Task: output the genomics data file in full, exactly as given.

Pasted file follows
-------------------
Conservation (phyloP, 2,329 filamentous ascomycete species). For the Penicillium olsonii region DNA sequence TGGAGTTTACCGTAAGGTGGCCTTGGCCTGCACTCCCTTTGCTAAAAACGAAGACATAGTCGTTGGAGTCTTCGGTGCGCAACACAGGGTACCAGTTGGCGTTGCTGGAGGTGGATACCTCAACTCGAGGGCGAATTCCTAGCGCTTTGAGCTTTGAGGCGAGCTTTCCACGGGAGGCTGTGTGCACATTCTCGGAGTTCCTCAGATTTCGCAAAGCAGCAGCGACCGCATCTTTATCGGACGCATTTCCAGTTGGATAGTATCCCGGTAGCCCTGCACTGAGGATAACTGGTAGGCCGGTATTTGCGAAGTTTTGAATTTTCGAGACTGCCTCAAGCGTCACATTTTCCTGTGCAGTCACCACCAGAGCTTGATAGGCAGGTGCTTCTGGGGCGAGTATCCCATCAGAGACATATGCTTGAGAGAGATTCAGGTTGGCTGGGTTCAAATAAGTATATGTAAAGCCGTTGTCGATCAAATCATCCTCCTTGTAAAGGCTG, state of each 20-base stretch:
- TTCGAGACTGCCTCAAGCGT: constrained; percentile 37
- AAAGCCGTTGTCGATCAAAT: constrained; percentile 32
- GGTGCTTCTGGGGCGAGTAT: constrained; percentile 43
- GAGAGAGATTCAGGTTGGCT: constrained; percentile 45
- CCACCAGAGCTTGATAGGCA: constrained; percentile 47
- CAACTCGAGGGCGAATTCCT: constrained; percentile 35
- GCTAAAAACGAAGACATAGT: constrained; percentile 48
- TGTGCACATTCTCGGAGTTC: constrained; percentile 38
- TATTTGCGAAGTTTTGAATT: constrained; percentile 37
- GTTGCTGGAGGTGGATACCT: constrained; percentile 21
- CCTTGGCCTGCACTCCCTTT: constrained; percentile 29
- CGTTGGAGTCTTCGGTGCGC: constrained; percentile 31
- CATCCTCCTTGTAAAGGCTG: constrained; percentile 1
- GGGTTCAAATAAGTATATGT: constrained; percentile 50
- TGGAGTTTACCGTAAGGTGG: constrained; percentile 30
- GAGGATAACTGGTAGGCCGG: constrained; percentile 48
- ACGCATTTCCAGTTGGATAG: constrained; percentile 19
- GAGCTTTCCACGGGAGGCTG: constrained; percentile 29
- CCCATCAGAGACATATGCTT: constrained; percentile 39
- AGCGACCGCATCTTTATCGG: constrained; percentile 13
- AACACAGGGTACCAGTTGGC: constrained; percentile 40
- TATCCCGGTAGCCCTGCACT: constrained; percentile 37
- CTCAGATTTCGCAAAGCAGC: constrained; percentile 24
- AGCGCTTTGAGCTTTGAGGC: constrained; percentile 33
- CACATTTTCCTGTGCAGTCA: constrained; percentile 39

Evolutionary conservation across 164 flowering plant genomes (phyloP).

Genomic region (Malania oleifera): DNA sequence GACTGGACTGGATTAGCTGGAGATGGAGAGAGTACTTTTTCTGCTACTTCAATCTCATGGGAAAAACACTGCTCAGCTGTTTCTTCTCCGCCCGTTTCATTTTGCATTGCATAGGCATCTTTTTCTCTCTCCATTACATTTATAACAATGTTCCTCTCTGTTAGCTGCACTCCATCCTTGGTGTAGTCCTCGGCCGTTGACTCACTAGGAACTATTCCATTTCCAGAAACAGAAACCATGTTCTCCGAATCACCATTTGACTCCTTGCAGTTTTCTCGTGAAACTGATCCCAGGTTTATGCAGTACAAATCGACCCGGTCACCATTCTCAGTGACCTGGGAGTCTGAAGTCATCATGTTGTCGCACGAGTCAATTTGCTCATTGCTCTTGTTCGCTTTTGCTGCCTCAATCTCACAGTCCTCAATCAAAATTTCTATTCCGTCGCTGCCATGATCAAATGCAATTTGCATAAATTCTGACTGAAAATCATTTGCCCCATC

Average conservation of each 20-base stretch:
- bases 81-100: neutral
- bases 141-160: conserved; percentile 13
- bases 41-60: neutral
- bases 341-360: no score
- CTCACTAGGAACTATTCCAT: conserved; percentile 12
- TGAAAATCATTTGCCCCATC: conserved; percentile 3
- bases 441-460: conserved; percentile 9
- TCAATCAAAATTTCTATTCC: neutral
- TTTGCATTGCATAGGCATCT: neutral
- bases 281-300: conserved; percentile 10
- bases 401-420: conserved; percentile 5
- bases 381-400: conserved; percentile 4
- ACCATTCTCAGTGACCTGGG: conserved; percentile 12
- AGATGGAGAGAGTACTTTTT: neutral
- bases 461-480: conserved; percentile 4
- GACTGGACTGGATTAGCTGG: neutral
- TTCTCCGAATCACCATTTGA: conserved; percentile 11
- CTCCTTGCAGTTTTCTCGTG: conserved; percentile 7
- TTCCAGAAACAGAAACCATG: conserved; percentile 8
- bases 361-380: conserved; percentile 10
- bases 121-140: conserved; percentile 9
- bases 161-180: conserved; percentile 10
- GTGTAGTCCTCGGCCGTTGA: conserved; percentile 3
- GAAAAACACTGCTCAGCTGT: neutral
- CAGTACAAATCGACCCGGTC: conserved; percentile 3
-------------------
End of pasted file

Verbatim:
Conservation (phyloP, 2,329 filamentous ascomycete species). For the Penicillium olsonii region DNA sequence TGGAGTTTACCGTAAGGTGGCCTTGGCCTGCACTCCCTTTGCTAAAAACGAAGACATAGTCGTTGGAGTCTTCGGTGCGCAACACAGGGTACCAGTTGGCGTTGCTGGAGGTGGATACCTCAACTCGAGGGCGAATTCCTAGCGCTTTGAGCTTTGAGGCGAGCTTTCCACGGGAGGCTGTGTGCACATTCTCGGAGTTCCTCAGATTTCGCAAAGCAGCAGCGACCGCATCTTTATCGGACGCATTTCCAGTTGGATAGTATCCCGGTAGCCCTGCACTGAGGATAACTGGTAGGCCGGTATTTGCGAAGTTTTGAATTTTCGAGACTGCCTCAAGCGTCACATTTTCCTGTGCAGTCACCACCAGAGCTTGATAGGCAGGTGCTTCTGGGGCGAGTATCCCATCAGAGACATATGCTTGAGAGAGATTCAGGTTGGCTGGGTTCAAATAAGTATATGTAAAGCCGTTGTCGATCAAATCATCCTCCTTGTAAAGGCTG, state of each 20-base stretch:
- TTCGAGACTGCCTCAAGCGT: constrained; percentile 37
- AAAGCCGTTGTCGATCAAAT: constrained; percentile 32
- GGTGCTTCTGGGGCGAGTAT: constrained; percentile 43
- GAGAGAGATTCAGGTTGGCT: constrained; percentile 45
- CCACCAGAGCTTGATAGGCA: constrained; percentile 47
- CAACTCGAGGGCGAATTCCT: constrained; percentile 35
- GCTAAAAACGAAGACATAGT: constrained; percentile 48
- TGTGCACATTCTCGGAGTTC: constrained; percentile 38
- TATTTGCGAAGTTTTGAATT: constrained; percentile 37
- GTTGCTGGAGGTGGATACCT: constrained; percentile 21
- CCTTGGCCTGCACTCCCTTT: constrained; percentile 29
- CGTTGGAGTCTTCGGTGCGC: constrained; percentile 31
- CATCCTCCTTGTAAAGGCTG: constrained; percentile 1
- GGGTTCAAATAAGTATATGT: constrained; percentile 50
- TGGAGTTTACCGTAAGGTGG: constrained; percentile 30
- GAGGATAACTGGTAGGCCGG: constrained; percentile 48
- ACGCATTTCCAGTTGGATAG: constrained; percentile 19
- GAGCTTTCCACGGGAGGCTG: constrained; percentile 29
- CCCATCAGAGACATATGCTT: constrained; percentile 39
- AGCGACCGCATCTTTATCGG: constrained; percentile 13
- AACACAGGGTACCAGTTGGC: constrained; percentile 40
- TATCCCGGTAGCCCTGCACT: constrained; percentile 37
- CTCAGATTTCGCAAAGCAGC: constrained; percentile 24
- AGCGCTTTGAGCTTTGAGGC: constrained; percentile 33
- CACATTTTCCTGTGCAGTCA: constrained; percentile 39

Evolutionary conservation across 164 flowering plant genomes (phyloP).

Genomic region (Malania oleifera): DNA sequence GACTGGACTGGATTAGCTGGAGATGGAGAGAGTACTTTTTCTGCTACTTCAATCTCATGGGAAAAACACTGCTCAGCTGTTTCTTCTCCGCCCGTTTCATTTTGCATTGCATAGGCATCTTTTTCTCTCTCCATTACATTTATAACAATGTTCCTCTCTGTTAGCTGCACTCCATCCTTGGTGTAGTCCTCGGCCGTTGACTCACTAGGAACTATTCCATTTCCAGAAACAGAAACCATGTTCTCCGAATCACCATTTGACTCCTTGCAGTTTTCTCGTGAAACTGATCCCAGGTTTATGCAGTACAAATCGACCCGGTCACCATTCTCAGTGACCTGGGAGTCTGAAGTCATCATGTTGTCGCACGAGTCAATTTGCTCATTGCTCTTGTTCGCTTTTGCTGCCTCAATCTCACAGTCCTCAATCAAAATTTCTATTCCGTCGCTGCCATGATCAAATGCAATTTGCATAAATTCTGACTGAAAATCATTTGCCCCATC

Average conservation of each 20-base stretch:
- bases 81-100: neutral
- bases 141-160: conserved; percentile 13
- bases 41-60: neutral
- bases 341-360: no score
- CTCACTAGGAACTATTCCAT: conserved; percentile 12
- TGAAAATCATTTGCCCCATC: conserved; percentile 3
- bases 441-460: conserved; percentile 9
- TCAATCAAAATTTCTATTCC: neutral
- TTTGCATTGCATAGGCATCT: neutral
- bases 281-300: conserved; percentile 10
- bases 401-420: conserved; percentile 5
- bases 381-400: conserved; percentile 4
- ACCATTCTCAGTGACCTGGG: conserved; percentile 12
- AGATGGAGAGAGTACTTTTT: neutral
- bases 461-480: conserved; percentile 4
- GACTGGACTGGATTAGCTGG: neutral
- TTCTCCGAATCACCATTTGA: conserved; percentile 11
- CTCCTTGCAGTTTTCTCGTG: conserved; percentile 7
- TTCCAGAAACAGAAACCATG: conserved; percentile 8
- bases 361-380: conserved; percentile 10
- bases 121-140: conserved; percentile 9
- bases 161-180: conserved; percentile 10
- GTGTAGTCCTCGGCCGTTGA: conserved; percentile 3
- GAAAAACACTGCTCAGCTGT: neutral
- CAGTACAAATCGACCCGGTC: conserved; percentile 3